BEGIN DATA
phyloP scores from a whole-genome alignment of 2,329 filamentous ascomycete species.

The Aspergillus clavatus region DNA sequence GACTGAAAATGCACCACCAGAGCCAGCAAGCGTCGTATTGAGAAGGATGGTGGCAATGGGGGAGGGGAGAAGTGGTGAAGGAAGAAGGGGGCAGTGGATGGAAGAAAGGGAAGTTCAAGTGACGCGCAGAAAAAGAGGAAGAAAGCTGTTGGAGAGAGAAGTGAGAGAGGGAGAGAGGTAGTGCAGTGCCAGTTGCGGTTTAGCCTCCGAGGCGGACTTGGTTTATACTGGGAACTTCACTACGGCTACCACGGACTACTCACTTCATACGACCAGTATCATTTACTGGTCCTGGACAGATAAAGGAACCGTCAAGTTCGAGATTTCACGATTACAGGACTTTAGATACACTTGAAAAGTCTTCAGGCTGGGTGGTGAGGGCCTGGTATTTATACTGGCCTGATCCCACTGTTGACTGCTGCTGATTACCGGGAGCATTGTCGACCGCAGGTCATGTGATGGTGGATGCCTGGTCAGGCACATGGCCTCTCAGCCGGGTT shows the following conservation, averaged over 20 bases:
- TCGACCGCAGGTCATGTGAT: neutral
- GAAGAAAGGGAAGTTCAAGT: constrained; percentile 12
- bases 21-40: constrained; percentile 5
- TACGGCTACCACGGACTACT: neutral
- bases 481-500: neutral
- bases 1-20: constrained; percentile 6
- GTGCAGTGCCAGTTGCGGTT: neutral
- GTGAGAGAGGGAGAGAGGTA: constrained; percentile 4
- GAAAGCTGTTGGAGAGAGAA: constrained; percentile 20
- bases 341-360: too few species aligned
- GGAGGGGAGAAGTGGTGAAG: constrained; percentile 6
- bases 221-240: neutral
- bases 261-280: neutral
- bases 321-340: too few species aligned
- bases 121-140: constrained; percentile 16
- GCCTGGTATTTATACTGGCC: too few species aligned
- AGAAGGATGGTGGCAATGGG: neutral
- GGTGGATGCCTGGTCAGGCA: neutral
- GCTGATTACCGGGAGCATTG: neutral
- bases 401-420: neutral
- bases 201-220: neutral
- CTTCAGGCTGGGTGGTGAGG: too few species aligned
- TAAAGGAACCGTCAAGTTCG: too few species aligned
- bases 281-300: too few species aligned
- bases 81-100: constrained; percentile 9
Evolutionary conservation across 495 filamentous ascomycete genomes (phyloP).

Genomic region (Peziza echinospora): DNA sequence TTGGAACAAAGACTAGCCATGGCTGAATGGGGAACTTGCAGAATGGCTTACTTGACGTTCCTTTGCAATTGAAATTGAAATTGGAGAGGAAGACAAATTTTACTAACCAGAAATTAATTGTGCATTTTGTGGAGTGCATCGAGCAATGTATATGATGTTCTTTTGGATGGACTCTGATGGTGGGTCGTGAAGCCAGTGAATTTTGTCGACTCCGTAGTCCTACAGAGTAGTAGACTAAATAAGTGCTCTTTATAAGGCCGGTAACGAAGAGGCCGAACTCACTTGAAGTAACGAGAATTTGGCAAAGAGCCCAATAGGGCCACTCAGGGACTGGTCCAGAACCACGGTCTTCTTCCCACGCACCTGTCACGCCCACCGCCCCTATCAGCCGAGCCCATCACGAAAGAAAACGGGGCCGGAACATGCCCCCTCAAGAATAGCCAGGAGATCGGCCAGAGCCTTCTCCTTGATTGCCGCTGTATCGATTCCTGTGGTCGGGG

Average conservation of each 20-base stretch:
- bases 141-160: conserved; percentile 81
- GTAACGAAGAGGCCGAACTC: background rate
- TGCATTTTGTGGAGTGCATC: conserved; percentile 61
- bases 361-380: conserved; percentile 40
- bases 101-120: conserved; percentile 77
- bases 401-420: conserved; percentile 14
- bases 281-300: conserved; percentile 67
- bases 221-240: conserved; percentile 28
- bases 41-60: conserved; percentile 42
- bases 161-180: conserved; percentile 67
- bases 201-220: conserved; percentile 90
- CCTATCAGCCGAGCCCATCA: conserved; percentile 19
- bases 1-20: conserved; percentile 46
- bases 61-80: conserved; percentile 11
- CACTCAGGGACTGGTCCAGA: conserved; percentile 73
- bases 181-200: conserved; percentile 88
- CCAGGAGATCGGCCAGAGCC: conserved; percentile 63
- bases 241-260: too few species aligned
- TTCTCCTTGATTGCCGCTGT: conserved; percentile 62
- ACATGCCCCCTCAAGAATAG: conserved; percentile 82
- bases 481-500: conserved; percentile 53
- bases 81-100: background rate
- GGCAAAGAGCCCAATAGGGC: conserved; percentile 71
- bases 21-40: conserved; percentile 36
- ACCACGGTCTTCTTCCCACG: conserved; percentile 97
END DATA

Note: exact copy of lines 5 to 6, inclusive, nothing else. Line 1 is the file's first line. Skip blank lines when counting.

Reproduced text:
- bases 21-40: constrained; percentile 5
- TACGGCTACCACGGACTACT: neutral